When we receive written information about the site on the screen in the car, we get pictures in our heads. We anticipate reality, but when we arrive things are often different. It’s not the way we think [it will be] at all. Often when we cooperate with the police and get descriptions [of the accident site] from them on the way to the patients, the reality turns out to be different from what we thought. When we arrive, the situation is not the way we interpreted the police.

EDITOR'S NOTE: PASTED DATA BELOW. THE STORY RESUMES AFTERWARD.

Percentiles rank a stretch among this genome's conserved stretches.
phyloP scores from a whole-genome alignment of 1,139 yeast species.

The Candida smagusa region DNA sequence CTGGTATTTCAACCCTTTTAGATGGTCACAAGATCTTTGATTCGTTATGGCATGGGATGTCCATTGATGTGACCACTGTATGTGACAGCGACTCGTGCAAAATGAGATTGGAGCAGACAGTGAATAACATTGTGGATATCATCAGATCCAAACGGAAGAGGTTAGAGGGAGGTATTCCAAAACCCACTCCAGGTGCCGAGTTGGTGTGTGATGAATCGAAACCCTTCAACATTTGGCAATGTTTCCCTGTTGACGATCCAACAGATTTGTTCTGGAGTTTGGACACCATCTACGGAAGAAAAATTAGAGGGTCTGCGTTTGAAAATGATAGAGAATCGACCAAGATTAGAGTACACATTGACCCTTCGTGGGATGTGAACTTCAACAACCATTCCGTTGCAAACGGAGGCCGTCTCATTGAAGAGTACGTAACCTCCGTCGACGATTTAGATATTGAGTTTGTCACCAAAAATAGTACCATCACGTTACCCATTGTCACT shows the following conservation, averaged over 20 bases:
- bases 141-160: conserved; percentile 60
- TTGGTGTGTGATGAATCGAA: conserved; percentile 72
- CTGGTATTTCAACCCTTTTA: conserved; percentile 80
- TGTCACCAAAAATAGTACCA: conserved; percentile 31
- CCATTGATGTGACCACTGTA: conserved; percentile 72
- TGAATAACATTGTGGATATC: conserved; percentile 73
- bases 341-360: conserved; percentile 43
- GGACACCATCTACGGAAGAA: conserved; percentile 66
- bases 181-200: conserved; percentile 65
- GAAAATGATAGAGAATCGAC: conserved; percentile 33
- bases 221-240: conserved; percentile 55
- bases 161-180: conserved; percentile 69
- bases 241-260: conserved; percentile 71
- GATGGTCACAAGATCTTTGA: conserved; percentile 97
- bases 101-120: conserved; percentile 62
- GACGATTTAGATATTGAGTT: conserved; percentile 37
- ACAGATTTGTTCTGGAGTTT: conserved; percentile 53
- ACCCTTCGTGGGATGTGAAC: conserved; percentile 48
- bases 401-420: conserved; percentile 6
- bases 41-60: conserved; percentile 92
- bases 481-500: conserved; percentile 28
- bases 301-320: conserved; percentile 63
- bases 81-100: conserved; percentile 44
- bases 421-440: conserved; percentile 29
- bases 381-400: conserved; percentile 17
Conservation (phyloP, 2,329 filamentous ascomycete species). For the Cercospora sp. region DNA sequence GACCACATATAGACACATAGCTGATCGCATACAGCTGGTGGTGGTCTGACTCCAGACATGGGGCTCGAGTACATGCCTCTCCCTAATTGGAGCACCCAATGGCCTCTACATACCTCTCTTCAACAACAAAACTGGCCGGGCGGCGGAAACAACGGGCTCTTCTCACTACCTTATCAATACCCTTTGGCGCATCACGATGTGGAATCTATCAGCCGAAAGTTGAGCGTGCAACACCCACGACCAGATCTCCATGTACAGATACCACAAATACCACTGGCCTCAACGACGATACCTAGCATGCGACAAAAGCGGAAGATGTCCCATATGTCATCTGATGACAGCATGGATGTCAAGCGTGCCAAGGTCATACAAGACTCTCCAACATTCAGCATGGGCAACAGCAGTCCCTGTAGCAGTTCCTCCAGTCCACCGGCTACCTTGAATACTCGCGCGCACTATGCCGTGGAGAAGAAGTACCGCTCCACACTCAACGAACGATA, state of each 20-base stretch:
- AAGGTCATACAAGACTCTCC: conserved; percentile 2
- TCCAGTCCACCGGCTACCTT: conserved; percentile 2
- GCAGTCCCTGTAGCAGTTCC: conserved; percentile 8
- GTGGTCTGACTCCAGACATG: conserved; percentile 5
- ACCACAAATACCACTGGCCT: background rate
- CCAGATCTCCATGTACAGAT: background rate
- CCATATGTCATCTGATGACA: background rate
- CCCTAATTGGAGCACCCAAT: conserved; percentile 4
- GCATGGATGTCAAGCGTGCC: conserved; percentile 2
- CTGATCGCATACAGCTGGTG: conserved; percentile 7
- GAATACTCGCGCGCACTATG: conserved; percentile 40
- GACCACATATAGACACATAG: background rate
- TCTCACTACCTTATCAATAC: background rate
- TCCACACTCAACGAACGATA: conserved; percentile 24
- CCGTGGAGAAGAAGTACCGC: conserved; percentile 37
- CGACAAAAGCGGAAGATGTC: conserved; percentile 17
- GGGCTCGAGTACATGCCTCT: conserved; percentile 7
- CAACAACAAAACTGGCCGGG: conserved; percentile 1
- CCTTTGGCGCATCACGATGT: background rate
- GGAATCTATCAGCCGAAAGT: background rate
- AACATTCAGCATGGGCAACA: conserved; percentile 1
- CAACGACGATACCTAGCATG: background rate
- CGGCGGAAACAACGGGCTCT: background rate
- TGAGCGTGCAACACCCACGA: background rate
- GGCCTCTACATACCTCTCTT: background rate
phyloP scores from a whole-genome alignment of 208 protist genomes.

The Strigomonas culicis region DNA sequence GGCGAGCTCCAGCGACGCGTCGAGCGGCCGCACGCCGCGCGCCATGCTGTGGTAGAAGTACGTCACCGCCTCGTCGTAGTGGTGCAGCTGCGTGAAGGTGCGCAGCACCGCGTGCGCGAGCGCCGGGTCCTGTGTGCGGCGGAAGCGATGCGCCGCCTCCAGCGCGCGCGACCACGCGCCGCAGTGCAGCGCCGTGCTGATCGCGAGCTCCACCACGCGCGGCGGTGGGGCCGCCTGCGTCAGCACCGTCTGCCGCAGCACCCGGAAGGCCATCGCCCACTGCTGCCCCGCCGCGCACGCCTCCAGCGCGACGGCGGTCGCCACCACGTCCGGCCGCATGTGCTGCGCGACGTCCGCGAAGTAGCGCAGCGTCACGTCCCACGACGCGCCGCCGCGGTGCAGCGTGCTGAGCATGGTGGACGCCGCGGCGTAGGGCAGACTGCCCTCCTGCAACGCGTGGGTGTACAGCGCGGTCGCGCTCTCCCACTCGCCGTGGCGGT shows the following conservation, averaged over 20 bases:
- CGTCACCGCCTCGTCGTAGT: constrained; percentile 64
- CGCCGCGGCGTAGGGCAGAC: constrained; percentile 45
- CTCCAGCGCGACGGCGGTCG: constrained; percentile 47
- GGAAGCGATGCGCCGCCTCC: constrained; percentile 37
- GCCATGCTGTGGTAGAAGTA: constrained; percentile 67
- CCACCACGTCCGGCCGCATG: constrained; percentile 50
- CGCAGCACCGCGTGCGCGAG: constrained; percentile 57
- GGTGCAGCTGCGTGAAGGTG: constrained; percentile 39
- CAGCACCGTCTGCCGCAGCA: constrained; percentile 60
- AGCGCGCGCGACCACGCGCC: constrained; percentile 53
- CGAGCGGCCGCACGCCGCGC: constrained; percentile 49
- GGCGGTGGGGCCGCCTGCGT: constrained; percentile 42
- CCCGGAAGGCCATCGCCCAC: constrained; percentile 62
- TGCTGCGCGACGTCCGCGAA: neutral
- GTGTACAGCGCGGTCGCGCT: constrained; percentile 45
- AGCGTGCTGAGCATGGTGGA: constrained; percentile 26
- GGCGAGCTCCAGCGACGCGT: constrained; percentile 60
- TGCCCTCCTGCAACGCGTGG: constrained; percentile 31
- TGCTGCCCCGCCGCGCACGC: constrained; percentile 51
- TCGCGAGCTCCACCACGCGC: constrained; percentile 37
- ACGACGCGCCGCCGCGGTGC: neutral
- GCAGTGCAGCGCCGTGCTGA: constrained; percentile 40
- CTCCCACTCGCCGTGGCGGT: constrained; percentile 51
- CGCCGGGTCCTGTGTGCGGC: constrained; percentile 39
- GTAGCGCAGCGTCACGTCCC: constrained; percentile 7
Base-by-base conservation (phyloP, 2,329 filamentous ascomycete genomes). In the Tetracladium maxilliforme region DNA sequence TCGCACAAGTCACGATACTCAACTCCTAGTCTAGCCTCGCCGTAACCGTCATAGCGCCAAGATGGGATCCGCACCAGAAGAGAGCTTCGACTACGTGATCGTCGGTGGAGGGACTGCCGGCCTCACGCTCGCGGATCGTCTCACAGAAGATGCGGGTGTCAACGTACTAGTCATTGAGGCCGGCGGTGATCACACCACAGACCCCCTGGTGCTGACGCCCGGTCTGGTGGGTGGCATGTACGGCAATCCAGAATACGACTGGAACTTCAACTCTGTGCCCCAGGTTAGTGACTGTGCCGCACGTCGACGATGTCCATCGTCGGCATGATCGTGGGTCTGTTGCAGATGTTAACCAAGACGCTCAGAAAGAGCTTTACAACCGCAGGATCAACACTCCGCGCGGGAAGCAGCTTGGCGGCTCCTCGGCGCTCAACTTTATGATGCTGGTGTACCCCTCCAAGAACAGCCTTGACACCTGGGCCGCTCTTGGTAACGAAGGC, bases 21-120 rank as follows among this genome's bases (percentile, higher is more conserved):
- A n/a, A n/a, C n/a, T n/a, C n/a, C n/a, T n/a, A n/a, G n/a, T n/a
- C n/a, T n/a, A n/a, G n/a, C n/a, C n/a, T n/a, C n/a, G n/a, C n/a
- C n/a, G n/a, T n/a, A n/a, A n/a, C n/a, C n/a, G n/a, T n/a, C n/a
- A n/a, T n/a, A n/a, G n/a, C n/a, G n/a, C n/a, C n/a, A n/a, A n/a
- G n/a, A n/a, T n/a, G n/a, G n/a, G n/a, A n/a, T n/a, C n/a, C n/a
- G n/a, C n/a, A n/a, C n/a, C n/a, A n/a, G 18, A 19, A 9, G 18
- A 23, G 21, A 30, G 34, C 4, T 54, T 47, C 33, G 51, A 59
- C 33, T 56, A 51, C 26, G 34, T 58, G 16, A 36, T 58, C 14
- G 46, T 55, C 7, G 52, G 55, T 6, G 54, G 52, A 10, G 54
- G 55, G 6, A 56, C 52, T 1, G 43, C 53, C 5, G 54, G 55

Acquiring a correct and comprehensive understanding of messages from the other emergency services was perceived to be an ‘enormous challenge’, and the problem was not necessarily the actual language of the message. As one paramedic said: ‘The message is often received, and we often understand the message that is directly expressed. The problem is that we interpret this message differently.’ Another gave an example of a situation where the ambulance personnel had received the message ‘No one is badly injured’ from the police. This sentence was in itself understood – the paramedics grasped the literal meaning of the words – but the beliefs they associated with the message turned out to be wrong: ‘We thought one ambulance would be enough. When we arrived, it turned out that three patients needed stretchers. We had to send for more resources.’